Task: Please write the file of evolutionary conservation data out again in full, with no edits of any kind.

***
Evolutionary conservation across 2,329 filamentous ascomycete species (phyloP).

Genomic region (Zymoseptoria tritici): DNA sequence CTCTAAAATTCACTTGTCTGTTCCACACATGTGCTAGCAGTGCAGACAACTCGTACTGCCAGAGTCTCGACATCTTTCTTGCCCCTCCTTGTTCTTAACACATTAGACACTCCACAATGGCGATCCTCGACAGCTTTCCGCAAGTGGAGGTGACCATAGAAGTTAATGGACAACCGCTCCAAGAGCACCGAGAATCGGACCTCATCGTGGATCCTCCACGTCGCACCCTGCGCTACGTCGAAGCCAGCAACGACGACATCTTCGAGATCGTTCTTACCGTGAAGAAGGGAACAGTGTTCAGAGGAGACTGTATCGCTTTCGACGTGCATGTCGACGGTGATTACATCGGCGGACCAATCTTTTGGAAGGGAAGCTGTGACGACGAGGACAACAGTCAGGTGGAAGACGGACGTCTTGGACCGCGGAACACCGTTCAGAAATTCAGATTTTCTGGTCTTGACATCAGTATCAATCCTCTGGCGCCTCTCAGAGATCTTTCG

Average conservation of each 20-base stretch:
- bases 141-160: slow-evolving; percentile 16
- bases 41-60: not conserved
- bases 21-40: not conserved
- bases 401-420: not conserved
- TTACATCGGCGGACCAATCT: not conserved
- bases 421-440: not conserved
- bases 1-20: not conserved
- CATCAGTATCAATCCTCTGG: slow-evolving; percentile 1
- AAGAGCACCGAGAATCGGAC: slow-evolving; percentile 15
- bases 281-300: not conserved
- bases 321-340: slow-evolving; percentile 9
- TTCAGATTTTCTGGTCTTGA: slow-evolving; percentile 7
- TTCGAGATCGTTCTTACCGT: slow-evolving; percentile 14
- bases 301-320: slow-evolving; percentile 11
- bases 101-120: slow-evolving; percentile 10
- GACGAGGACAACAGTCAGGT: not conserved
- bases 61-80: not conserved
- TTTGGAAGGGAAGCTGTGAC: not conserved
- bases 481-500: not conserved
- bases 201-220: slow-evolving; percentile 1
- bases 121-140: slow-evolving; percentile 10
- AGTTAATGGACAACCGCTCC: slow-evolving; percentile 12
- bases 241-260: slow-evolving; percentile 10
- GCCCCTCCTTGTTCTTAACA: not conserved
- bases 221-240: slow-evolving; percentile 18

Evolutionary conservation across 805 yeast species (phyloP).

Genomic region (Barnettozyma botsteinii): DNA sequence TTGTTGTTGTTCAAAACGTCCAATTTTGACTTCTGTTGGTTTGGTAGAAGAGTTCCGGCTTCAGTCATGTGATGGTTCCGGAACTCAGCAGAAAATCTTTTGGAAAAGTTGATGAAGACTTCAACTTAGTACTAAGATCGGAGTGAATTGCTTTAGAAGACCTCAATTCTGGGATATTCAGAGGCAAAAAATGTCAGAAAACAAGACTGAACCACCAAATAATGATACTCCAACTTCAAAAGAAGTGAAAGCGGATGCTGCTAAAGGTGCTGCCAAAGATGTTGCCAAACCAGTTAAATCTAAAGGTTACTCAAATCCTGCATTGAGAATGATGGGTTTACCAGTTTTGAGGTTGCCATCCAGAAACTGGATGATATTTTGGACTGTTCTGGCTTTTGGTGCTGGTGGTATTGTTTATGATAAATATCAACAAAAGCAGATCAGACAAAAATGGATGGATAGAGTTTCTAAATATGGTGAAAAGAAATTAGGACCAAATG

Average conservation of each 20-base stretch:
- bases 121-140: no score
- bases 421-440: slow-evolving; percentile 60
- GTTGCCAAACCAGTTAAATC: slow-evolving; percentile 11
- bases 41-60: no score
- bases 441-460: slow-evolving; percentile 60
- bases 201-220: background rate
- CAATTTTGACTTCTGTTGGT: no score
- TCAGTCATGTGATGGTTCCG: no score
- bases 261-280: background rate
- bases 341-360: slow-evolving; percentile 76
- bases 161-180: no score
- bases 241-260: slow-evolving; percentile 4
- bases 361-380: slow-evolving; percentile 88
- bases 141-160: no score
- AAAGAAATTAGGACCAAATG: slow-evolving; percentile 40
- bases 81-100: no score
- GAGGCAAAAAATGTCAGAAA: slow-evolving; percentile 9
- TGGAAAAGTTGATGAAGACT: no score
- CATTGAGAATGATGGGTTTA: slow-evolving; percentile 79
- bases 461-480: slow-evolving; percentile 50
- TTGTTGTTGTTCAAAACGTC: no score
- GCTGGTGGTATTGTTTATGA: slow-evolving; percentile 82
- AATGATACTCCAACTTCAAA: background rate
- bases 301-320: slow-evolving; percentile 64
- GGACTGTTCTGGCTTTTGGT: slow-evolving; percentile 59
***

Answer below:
Evolutionary conservation across 2,329 filamentous ascomycete species (phyloP).

Genomic region (Zymoseptoria tritici): DNA sequence CTCTAAAATTCACTTGTCTGTTCCACACATGTGCTAGCAGTGCAGACAACTCGTACTGCCAGAGTCTCGACATCTTTCTTGCCCCTCCTTGTTCTTAACACATTAGACACTCCACAATGGCGATCCTCGACAGCTTTCCGCAAGTGGAGGTGACCATAGAAGTTAATGGACAACCGCTCCAAGAGCACCGAGAATCGGACCTCATCGTGGATCCTCCACGTCGCACCCTGCGCTACGTCGAAGCCAGCAACGACGACATCTTCGAGATCGTTCTTACCGTGAAGAAGGGAACAGTGTTCAGAGGAGACTGTATCGCTTTCGACGTGCATGTCGACGGTGATTACATCGGCGGACCAATCTTTTGGAAGGGAAGCTGTGACGACGAGGACAACAGTCAGGTGGAAGACGGACGTCTTGGACCGCGGAACACCGTTCAGAAATTCAGATTTTCTGGTCTTGACATCAGTATCAATCCTCTGGCGCCTCTCAGAGATCTTTCG

Average conservation of each 20-base stretch:
- bases 141-160: slow-evolving; percentile 16
- bases 41-60: not conserved
- bases 21-40: not conserved
- bases 401-420: not conserved
- TTACATCGGCGGACCAATCT: not conserved
- bases 421-440: not conserved
- bases 1-20: not conserved
- CATCAGTATCAATCCTCTGG: slow-evolving; percentile 1
- AAGAGCACCGAGAATCGGAC: slow-evolving; percentile 15
- bases 281-300: not conserved
- bases 321-340: slow-evolving; percentile 9
- TTCAGATTTTCTGGTCTTGA: slow-evolving; percentile 7
- TTCGAGATCGTTCTTACCGT: slow-evolving; percentile 14
- bases 301-320: slow-evolving; percentile 11
- bases 101-120: slow-evolving; percentile 10
- GACGAGGACAACAGTCAGGT: not conserved
- bases 61-80: not conserved
- TTTGGAAGGGAAGCTGTGAC: not conserved
- bases 481-500: not conserved
- bases 201-220: slow-evolving; percentile 1
- bases 121-140: slow-evolving; percentile 10
- AGTTAATGGACAACCGCTCC: slow-evolving; percentile 12
- bases 241-260: slow-evolving; percentile 10
- GCCCCTCCTTGTTCTTAACA: not conserved
- bases 221-240: slow-evolving; percentile 18

Evolutionary conservation across 805 yeast species (phyloP).

Genomic region (Barnettozyma botsteinii): DNA sequence TTGTTGTTGTTCAAAACGTCCAATTTTGACTTCTGTTGGTTTGGTAGAAGAGTTCCGGCTTCAGTCATGTGATGGTTCCGGAACTCAGCAGAAAATCTTTTGGAAAAGTTGATGAAGACTTCAACTTAGTACTAAGATCGGAGTGAATTGCTTTAGAAGACCTCAATTCTGGGATATTCAGAGGCAAAAAATGTCAGAAAACAAGACTGAACCACCAAATAATGATACTCCAACTTCAAAAGAAGTGAAAGCGGATGCTGCTAAAGGTGCTGCCAAAGATGTTGCCAAACCAGTTAAATCTAAAGGTTACTCAAATCCTGCATTGAGAATGATGGGTTTACCAGTTTTGAGGTTGCCATCCAGAAACTGGATGATATTTTGGACTGTTCTGGCTTTTGGTGCTGGTGGTATTGTTTATGATAAATATCAACAAAAGCAGATCAGACAAAAATGGATGGATAGAGTTTCTAAATATGGTGAAAAGAAATTAGGACCAAATG

Average conservation of each 20-base stretch:
- bases 121-140: no score
- bases 421-440: slow-evolving; percentile 60
- GTTGCCAAACCAGTTAAATC: slow-evolving; percentile 11
- bases 41-60: no score
- bases 441-460: slow-evolving; percentile 60
- bases 201-220: background rate
- CAATTTTGACTTCTGTTGGT: no score
- TCAGTCATGTGATGGTTCCG: no score
- bases 261-280: background rate
- bases 341-360: slow-evolving; percentile 76
- bases 161-180: no score
- bases 241-260: slow-evolving; percentile 4
- bases 361-380: slow-evolving; percentile 88
- bases 141-160: no score
- AAAGAAATTAGGACCAAATG: slow-evolving; percentile 40
- bases 81-100: no score
- GAGGCAAAAAATGTCAGAAA: slow-evolving; percentile 9
- TGGAAAAGTTGATGAAGACT: no score
- CATTGAGAATGATGGGTTTA: slow-evolving; percentile 79
- bases 461-480: slow-evolving; percentile 50
- TTGTTGTTGTTCAAAACGTC: no score
- GCTGGTGGTATTGTTTATGA: slow-evolving; percentile 82
- AATGATACTCCAACTTCAAA: background rate
- bases 301-320: slow-evolving; percentile 64
- GGACTGTTCTGGCTTTTGGT: slow-evolving; percentile 59